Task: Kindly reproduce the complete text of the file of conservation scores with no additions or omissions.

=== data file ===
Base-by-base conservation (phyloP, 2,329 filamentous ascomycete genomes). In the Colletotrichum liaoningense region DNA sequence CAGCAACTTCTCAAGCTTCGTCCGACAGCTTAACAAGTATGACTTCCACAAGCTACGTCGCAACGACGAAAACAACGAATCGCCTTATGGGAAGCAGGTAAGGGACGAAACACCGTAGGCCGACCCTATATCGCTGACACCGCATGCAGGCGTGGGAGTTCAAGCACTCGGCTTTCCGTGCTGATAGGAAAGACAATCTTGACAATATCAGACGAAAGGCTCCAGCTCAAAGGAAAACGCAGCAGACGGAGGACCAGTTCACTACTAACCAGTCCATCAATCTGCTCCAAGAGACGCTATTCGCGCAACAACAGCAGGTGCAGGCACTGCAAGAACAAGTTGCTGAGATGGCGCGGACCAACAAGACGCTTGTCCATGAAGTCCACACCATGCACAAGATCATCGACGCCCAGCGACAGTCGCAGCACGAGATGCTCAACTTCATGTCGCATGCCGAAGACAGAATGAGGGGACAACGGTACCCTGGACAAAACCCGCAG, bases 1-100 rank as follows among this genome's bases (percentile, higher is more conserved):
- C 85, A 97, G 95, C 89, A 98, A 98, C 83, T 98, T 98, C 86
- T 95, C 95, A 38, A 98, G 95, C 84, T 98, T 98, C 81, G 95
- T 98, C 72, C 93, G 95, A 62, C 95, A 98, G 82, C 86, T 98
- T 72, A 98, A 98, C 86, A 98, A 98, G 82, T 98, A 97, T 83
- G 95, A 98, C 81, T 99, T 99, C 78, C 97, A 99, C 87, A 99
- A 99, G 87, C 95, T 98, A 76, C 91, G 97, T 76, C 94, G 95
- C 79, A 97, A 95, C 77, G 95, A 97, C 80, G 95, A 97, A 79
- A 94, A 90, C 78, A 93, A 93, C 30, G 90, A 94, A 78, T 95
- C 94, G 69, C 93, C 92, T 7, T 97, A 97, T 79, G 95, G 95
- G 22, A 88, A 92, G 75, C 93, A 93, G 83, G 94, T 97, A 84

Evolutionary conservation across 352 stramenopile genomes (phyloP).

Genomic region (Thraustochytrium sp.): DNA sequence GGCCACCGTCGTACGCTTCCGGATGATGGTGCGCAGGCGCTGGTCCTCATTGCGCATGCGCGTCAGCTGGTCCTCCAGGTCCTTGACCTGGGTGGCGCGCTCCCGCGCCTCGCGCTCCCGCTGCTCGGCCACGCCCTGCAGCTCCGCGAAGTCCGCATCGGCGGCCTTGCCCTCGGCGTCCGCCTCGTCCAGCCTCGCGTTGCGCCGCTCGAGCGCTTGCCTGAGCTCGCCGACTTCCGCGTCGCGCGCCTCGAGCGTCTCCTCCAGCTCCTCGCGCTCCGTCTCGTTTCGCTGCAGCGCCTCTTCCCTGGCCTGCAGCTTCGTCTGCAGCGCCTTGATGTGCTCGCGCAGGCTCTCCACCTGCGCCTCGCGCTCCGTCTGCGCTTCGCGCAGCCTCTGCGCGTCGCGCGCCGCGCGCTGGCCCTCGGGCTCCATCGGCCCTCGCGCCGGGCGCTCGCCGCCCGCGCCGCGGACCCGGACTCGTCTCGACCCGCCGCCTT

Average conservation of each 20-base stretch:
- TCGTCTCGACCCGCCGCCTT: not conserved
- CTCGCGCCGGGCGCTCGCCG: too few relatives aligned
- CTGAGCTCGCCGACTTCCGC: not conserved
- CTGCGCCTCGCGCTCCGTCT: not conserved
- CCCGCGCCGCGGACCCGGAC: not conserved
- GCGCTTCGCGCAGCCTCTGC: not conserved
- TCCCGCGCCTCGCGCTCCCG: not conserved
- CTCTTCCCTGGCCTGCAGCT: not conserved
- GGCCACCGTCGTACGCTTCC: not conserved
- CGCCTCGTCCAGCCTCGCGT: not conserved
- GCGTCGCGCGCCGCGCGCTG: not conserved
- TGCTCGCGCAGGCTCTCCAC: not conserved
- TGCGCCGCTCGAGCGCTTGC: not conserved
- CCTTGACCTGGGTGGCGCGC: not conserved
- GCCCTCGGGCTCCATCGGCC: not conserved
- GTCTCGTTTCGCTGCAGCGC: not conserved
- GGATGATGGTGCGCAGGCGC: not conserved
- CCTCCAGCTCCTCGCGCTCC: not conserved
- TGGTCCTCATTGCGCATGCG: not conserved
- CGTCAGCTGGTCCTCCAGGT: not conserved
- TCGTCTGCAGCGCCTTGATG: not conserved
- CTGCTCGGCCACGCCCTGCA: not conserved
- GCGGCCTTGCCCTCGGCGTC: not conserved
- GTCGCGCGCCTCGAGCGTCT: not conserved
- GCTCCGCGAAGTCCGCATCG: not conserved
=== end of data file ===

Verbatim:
Base-by-base conservation (phyloP, 2,329 filamentous ascomycete genomes). In the Colletotrichum liaoningense region DNA sequence CAGCAACTTCTCAAGCTTCGTCCGACAGCTTAACAAGTATGACTTCCACAAGCTACGTCGCAACGACGAAAACAACGAATCGCCTTATGGGAAGCAGGTAAGGGACGAAACACCGTAGGCCGACCCTATATCGCTGACACCGCATGCAGGCGTGGGAGTTCAAGCACTCGGCTTTCCGTGCTGATAGGAAAGACAATCTTGACAATATCAGACGAAAGGCTCCAGCTCAAAGGAAAACGCAGCAGACGGAGGACCAGTTCACTACTAACCAGTCCATCAATCTGCTCCAAGAGACGCTATTCGCGCAACAACAGCAGGTGCAGGCACTGCAAGAACAAGTTGCTGAGATGGCGCGGACCAACAAGACGCTTGTCCATGAAGTCCACACCATGCACAAGATCATCGACGCCCAGCGACAGTCGCAGCACGAGATGCTCAACTTCATGTCGCATGCCGAAGACAGAATGAGGGGACAACGGTACCCTGGACAAAACCCGCAG, bases 1-100 rank as follows among this genome's bases (percentile, higher is more conserved):
- C 85, A 97, G 95, C 89, A 98, A 98, C 83, T 98, T 98, C 86
- T 95, C 95, A 38, A 98, G 95, C 84, T 98, T 98, C 81, G 95
- T 98, C 72, C 93, G 95, A 62, C 95, A 98, G 82, C 86, T 98
- T 72, A 98, A 98, C 86, A 98, A 98, G 82, T 98, A 97, T 83
- G 95, A 98, C 81, T 99, T 99, C 78, C 97, A 99, C 87, A 99
- A 99, G 87, C 95, T 98, A 76, C 91, G 97, T 76, C 94, G 95
- C 79, A 97, A 95, C 77, G 95, A 97, C 80, G 95, A 97, A 79
- A 94, A 90, C 78, A 93, A 93, C 30, G 90, A 94, A 78, T 95
- C 94, G 69, C 93, C 92, T 7, T 97, A 97, T 79, G 95, G 95
- G 22, A 88, A 92, G 75, C 93, A 93, G 83, G 94, T 97, A 84

Evolutionary conservation across 352 stramenopile genomes (phyloP).

Genomic region (Thraustochytrium sp.): DNA sequence GGCCACCGTCGTACGCTTCCGGATGATGGTGCGCAGGCGCTGGTCCTCATTGCGCATGCGCGTCAGCTGGTCCTCCAGGTCCTTGACCTGGGTGGCGCGCTCCCGCGCCTCGCGCTCCCGCTGCTCGGCCACGCCCTGCAGCTCCGCGAAGTCCGCATCGGCGGCCTTGCCCTCGGCGTCCGCCTCGTCCAGCCTCGCGTTGCGCCGCTCGAGCGCTTGCCTGAGCTCGCCGACTTCCGCGTCGCGCGCCTCGAGCGTCTCCTCCAGCTCCTCGCGCTCCGTCTCGTTTCGCTGCAGCGCCTCTTCCCTGGCCTGCAGCTTCGTCTGCAGCGCCTTGATGTGCTCGCGCAGGCTCTCCACCTGCGCCTCGCGCTCCGTCTGCGCTTCGCGCAGCCTCTGCGCGTCGCGCGCCGCGCGCTGGCCCTCGGGCTCCATCGGCCCTCGCGCCGGGCGCTCGCCGCCCGCGCCGCGGACCCGGACTCGTCTCGACCCGCCGCCTT

Average conservation of each 20-base stretch:
- TCGTCTCGACCCGCCGCCTT: not conserved
- CTCGCGCCGGGCGCTCGCCG: too few relatives aligned
- CTGAGCTCGCCGACTTCCGC: not conserved
- CTGCGCCTCGCGCTCCGTCT: not conserved
- CCCGCGCCGCGGACCCGGAC: not conserved
- GCGCTTCGCGCAGCCTCTGC: not conserved
- TCCCGCGCCTCGCGCTCCCG: not conserved
- CTCTTCCCTGGCCTGCAGCT: not conserved
- GGCCACCGTCGTACGCTTCC: not conserved
- CGCCTCGTCCAGCCTCGCGT: not conserved
- GCGTCGCGCGCCGCGCGCTG: not conserved
- TGCTCGCGCAGGCTCTCCAC: not conserved
- TGCGCCGCTCGAGCGCTTGC: not conserved
- CCTTGACCTGGGTGGCGCGC: not conserved
- GCCCTCGGGCTCCATCGGCC: not conserved
- GTCTCGTTTCGCTGCAGCGC: not conserved
- GGATGATGGTGCGCAGGCGC: not conserved
- CCTCCAGCTCCTCGCGCTCC: not conserved
- TGGTCCTCATTGCGCATGCG: not conserved
- CGTCAGCTGGTCCTCCAGGT: not conserved
- TCGTCTGCAGCGCCTTGATG: not conserved
- CTGCTCGGCCACGCCCTGCA: not conserved
- GCGGCCTTGCCCTCGGCGTC: not conserved
- GTCGCGCGCCTCGAGCGTCT: not conserved
- GCTCCGCGAAGTCCGCATCG: not conserved